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CSS centering

1 ) CSS horizontal and vertical centering - 1

Centering a container with the whole content of a web page inside in the viewable area of a web browser by means of CSS. A box to contain the whole content of the page is CSS centered horizontally and vertically. More for modern web browsers : [ More ] : [ Open demo page ]

2 ) CSS horizontal and vertical centering - 2

Centering a container with the whole content of a web page inside in the viewable area of a web browser by means of CSS. A box to contain the whole content of the page is CSS centered horizontally and vertically. More conservative, than the previous method. Suitable not only for modern web browsers, but for older ones as well - like Internet Explorer 6 or earlier Maxthon. A shortcoming - it takes more efforts to maintain the CSS code compared to [ CSS horizontal and vertical centering - 1 ] method : [ More ] : [ Open demo page ]

3 ) CSS centering floated elements

Floated elements of unknown width are CSS centered horizontally : [ More ] : [ Open demo page ]

4 ) CSS centering absolutely positioned elements

CSS horizontal centering of an absolutely positioned element : [ More ]

5 ) CSS centering image

CSS horizontal centering of an image : [ More ]

6 ) CSS vertical alignment

CSS vertical alignment of a block element containing text and images. The method works for various combinations of inline and block elements : [ More ]

7 ) JavaScript + CSS centering

Centering content of a web page by means of JavaScript and CSS. A block containing the content of a page is JavaScript + CSS centered horizontally and vertically : [ More ] : Two cases :

1. A block is centered, if screen resolution is equal to or greater than 1024x768 : [ Open demo page ]

2. A block is centered, if screen resolution is equal to or greater than 1024x768 + mouse cursor is moved over a link in an element of the page content : [ Open demo page ]


Aliosque subditos et thema

 

HTTP to HTTPS redirect in .htaccess

 

Redirecting from HTTP to HTTPS, when the web server serving the pages is behind a load balancer or reverse proxy. Server configuration: Apache + nginx; SSL is enabled; SSL-certificate is purchased, approved and installed. That is, everything is up and running. So it is just the HTTP to HTTPS redirection that is left to get ready and start up. Directives for .htaccess file: RewriteEngine On RewriteCond %{HTTP_HOST} !^www\. [NC] RewriteRule ^(.*)$ http://www.%{HTTP_HOST}/$1 [R=301,L] RewriteCond %{HTTP:X_FORWARDED_PROTO} !https [NC] RewriteRule ^(.*)$ https://%{HTTP_HOST}/$1 [R=301,L] HTTP to HTTPS redirect -- Enable runtime rewriting engine: RewriteEngine On -- If domain name has no www: RewriteCond %{HTTP_HOST} !^www\. [NC] -- Then replace it with domain with www: RewriteRule ^(.*)$ http://www.%{HTTP_HOST}/$1 [R=301,L] -- If HTTPS is not present: RewriteCond %{HTTP:X_FORWARDED_PROTO} !https [NC] -- Then replace domain without HTTPS with domain with HTTPS: RewriteRule ^(.*)$ https://%{HTTP_HOST}/$1 [R=301,L] Notes 1. X_FORWARDED_PROTO may instead be called X-Forwarded-Proto or even else. The point is to obtain the information from a load balancer or reverse proxy on the original request it gets. Load balancers or reverse proxies may provide the web server with this info and a header named X_FORWARDED_PROTO or X-Forwarded-Proto or else may be sent, holding the protocol string. It is most often so, but not always. So it should probably be determined by practice how to get the protocol string in a particular case. 2. The other way is just to set the environment variable (if it is suitable for the given web server): SetEnvIf X_FORWARDED_PROTO https HTTPS=on Then directives for .htaccess file are to be like this: RewriteEngine On SetEnvIf X_FORWARDED_PROTO https HTTPS=on RewriteCond %{HTTP_HOST} !^www\. [NC] RewriteRule ^(.*)$ http://www.%{HTTP_HOST}/$1 [R=301,L] RewriteCond %{HTTP:HTTPS} !on [NV] RewriteRule ^(.*)$ https://%{HTTP_HOST}/$1 [R=301,L] 3. Apache Module mod_rewrite docs: http://httpd.apache.org/docs/current/mod/mod_rewrite.html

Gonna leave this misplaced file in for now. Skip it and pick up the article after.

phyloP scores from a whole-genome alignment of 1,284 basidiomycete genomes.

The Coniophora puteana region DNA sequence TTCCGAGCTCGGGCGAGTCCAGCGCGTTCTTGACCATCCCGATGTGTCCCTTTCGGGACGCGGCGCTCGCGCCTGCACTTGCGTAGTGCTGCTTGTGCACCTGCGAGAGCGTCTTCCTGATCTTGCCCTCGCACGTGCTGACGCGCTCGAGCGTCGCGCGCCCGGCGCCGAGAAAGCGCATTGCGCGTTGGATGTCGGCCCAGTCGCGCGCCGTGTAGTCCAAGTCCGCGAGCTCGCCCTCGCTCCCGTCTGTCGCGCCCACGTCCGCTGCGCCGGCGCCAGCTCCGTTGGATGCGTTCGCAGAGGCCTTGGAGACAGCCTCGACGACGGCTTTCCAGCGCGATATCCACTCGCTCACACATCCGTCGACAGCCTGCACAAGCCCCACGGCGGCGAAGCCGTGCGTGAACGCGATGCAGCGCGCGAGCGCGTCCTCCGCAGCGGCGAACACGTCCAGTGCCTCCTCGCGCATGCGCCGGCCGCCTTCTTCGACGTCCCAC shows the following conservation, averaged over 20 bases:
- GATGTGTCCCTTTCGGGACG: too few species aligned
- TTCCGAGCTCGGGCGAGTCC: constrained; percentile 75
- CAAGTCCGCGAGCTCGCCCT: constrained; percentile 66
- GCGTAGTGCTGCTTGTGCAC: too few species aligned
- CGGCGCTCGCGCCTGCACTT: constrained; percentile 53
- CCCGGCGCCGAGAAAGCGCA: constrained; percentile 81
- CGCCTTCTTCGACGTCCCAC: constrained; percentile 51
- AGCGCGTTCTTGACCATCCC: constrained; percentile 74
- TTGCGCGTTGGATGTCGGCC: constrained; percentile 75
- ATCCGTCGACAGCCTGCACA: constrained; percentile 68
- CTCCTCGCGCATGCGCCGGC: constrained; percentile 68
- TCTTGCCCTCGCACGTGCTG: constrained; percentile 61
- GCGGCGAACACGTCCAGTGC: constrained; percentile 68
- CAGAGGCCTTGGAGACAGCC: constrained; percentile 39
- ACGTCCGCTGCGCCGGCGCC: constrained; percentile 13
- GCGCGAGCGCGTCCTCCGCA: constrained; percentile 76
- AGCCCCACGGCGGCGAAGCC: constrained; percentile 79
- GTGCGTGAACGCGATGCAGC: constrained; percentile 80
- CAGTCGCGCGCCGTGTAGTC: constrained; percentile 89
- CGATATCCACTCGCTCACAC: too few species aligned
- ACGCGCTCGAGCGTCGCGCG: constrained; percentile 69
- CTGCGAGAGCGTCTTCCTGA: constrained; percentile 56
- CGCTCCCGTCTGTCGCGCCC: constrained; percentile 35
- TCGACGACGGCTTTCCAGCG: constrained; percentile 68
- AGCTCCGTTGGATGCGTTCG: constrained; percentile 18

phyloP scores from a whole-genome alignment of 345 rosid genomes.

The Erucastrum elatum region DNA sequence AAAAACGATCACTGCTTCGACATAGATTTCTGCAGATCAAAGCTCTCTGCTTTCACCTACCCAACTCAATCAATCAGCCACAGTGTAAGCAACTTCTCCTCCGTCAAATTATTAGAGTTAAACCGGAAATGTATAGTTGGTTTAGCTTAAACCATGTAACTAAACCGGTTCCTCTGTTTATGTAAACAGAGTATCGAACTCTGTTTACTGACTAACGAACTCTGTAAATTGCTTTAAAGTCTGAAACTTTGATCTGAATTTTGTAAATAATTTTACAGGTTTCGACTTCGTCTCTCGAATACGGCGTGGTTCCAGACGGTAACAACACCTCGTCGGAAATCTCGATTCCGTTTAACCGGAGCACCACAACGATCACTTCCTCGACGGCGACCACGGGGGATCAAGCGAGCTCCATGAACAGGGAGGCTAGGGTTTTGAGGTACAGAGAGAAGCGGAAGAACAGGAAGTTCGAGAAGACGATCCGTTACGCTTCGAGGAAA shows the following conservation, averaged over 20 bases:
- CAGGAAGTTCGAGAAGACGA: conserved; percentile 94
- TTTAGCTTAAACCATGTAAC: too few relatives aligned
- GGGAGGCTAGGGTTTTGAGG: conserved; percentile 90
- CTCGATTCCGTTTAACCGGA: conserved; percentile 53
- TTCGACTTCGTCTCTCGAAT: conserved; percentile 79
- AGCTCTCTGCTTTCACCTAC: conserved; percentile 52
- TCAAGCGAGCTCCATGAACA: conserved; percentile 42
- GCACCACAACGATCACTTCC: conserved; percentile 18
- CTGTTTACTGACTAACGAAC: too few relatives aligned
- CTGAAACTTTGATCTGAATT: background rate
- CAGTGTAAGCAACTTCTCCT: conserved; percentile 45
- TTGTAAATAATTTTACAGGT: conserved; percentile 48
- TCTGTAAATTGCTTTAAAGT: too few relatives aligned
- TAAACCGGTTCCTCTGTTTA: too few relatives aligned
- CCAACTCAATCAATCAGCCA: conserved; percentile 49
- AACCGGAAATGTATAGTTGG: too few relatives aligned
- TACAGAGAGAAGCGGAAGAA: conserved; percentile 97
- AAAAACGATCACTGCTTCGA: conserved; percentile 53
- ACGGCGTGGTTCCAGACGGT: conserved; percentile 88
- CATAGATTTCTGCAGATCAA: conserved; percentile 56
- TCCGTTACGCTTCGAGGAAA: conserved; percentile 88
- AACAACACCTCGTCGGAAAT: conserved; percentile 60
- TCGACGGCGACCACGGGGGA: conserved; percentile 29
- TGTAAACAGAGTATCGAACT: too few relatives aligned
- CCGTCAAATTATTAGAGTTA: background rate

CSS. Target Firefox only

 

CSS targeting Firefox web browser only: This text is red in Firefox HTML / XHTML. Code: <p>This text is red in Firefox</p> CSS. Code: @-moz-document url-prefix() {p {color: #f00;}} Unlike the method of styling elements for Opera browser only, it is essentially a hack - since the rule originally is intended for a different purpose. But lack of support in browsers other than Firefox allows to isolate code for use by Firefox web browser only. [ 1 ] Other browsers with Gecko web browser engine, like SeaMonkey 1.0+ or older Netscape 9.0, also support the hack. [ 2 ] Various versions of Internet Explorer, Google Chrome, Opera, Safari react to the hack as they are meant to - these browsers ignore the whole code of the Firefox specific hack. [ 3 ] There is also one more browser where text gets red - ELinks, an advanced text-based web browser with some support for CSS.